So always view your writing as a glass half full.  Watch TV and movies to see and hear the masters at work.  Read your favorite authors to investigate for yourself how great minds work.  Write a novel, book, play, or even a doctoral thesis.  Use techniques that you have learned and that you are learning as you are in the process of writing.  Open your mind and see all the possibilities that writing offers.

The ABC’s of Writing: Part 2

abcsofwritingpart2Written by Beth Rodgers

The ABCs of writing continue this month with the rest of the alphabet (see January’s post here).  It’s vital for writers to know their own ABCs so they know what they’re aiming for in writing.

 

Nostalgia.  Use experiences and memories.  Capitalize on the effects of something that happened to you, or causes that got you there.  Feed into nostalgia by remembering how you got a character out of conflict in the past.  It may help you figure out just how to solve a similar problem in a new story you’re writing.  Use nostalgia to your benefit.  Establishing a solid store of connected memories and emotions can make for gripping writing.

 

Opaque.  Don’t be too opaque or transparent.  Don’t make it difficult to understand, or, for that matter, too simple.  Leave room for curiosity.  Don’t give everything away (too transparent), and don’t keep everything a secret until the last chapter (too opaque).  Let readers’ minds wander, but give clues to maintain interest.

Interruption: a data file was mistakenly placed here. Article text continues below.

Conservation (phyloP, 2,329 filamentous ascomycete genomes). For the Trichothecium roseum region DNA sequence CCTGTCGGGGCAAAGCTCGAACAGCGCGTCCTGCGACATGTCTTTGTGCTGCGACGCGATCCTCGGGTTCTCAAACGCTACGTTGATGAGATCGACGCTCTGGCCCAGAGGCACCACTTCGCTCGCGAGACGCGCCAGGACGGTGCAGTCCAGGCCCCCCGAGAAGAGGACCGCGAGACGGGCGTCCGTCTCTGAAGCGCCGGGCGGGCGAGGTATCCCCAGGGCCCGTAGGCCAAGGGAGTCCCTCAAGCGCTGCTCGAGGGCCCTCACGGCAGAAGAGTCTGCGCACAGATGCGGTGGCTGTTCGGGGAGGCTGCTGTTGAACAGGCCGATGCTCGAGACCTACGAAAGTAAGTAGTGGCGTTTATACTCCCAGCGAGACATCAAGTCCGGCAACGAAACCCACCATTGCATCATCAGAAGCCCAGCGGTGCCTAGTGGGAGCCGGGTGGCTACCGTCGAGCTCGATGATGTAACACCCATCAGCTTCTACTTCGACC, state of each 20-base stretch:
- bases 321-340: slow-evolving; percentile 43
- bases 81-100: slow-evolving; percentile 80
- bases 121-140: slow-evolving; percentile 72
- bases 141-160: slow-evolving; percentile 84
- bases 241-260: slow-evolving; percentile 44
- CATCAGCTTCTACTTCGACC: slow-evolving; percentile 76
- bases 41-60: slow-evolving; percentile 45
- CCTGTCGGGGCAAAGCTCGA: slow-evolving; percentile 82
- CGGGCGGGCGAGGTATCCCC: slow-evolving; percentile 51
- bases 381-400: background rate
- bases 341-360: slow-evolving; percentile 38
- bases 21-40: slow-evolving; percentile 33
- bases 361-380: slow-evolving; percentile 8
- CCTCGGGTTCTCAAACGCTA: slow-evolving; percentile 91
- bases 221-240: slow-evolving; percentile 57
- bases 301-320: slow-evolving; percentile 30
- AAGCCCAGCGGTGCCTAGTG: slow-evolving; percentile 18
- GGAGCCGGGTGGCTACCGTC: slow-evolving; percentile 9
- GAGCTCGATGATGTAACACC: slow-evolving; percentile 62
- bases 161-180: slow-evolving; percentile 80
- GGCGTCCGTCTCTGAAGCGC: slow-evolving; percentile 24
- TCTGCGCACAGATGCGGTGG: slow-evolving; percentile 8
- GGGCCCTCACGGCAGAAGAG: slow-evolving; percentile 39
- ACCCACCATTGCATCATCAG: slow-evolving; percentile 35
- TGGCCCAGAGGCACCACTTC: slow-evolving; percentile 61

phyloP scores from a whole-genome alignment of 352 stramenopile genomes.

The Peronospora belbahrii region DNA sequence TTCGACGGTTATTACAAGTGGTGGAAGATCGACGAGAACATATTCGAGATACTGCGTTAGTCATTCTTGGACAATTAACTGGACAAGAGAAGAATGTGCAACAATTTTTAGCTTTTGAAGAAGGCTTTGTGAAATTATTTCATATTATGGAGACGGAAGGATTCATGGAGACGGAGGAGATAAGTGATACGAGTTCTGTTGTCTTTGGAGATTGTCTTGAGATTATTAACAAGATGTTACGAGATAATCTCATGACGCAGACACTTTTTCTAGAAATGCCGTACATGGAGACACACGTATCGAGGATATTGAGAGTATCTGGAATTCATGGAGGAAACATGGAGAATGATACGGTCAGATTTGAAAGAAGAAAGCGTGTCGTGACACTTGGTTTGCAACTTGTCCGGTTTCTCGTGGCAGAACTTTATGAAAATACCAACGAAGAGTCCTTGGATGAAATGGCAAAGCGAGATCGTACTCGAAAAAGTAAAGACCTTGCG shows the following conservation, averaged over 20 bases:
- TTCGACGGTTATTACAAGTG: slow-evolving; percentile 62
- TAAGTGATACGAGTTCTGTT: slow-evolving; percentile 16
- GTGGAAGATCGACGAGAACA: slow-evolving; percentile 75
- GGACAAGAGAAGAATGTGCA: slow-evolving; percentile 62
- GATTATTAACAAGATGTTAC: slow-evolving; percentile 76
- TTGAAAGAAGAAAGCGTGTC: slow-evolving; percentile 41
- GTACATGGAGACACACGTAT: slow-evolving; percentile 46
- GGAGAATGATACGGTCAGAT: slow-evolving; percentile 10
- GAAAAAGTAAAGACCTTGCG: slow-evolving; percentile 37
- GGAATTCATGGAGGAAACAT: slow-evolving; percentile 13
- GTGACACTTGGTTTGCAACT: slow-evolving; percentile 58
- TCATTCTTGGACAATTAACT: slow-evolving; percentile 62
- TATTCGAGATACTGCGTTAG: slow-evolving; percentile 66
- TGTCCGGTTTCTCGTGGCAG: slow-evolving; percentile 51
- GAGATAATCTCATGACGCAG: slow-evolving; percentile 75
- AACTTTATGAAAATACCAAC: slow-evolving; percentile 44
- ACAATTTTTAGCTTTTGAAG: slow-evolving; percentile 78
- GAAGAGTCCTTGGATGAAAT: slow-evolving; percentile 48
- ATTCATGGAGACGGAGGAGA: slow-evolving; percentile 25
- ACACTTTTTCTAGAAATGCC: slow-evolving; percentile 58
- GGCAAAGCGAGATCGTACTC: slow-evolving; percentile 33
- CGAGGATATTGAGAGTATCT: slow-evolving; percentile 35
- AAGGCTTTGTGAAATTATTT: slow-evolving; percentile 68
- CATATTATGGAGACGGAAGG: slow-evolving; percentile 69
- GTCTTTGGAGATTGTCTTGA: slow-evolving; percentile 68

Purpose.  It may sound cliché, but writing must have purpose.  Know what you’re writing, whom you’re writing for, and why you’re writing.  This helps writers hit home with their purpose.  It’s the driving force behind the greatest writing.

 

Quality.  Quality may seem an overdone characteristic, but it’s absolutely essential.  You may have heard that quality is more important than quantity.  In good writing, this rings true.  Quantity looks good on paper (the more you have, the more work you did, right?), but the truth is that too much of something can be troublesome.  For example, you might find yourself becoming repetitive if you’ve done too much writing.  Season your writing with quality; pepper it with all the ABCs that are staples of your process.

 

Respect.  Have you ever read a book, watched a show, or listened to a song and wondered how in the name of good writing certain lines got uttered?  Maybe you’ve wondered how certain writers keep their jobs or how they continue to publish?  Respect quality writing.  Prove you know what makes good, impressive writing by reading great authors’ works and aspiring to the greatest heights with your own.  Not only should you respect others’ writing, but you should respect your own.  If you don’t respect what you do, how will others?

 

Sportsmanship.  Give your characters competitive edges.  Let them work both for and against one another to make more compelling, animated writing.  You want to keep readers on the edges of their seats by keeping characters on those same edges.  Make characters so vivid that readers are rooting for or against them as they deal with written conflicts and emotions.

 

Tact.  Watch your word choice.  You don’t want to fall into the trap of using too strong or too juvenile of language.  Gauge your intended audience and see what words and phrases best fit.  When writing dialogue, write how a person talks – not necessarily with proper grammar.  Understanding your characters will help your writing become more tactful.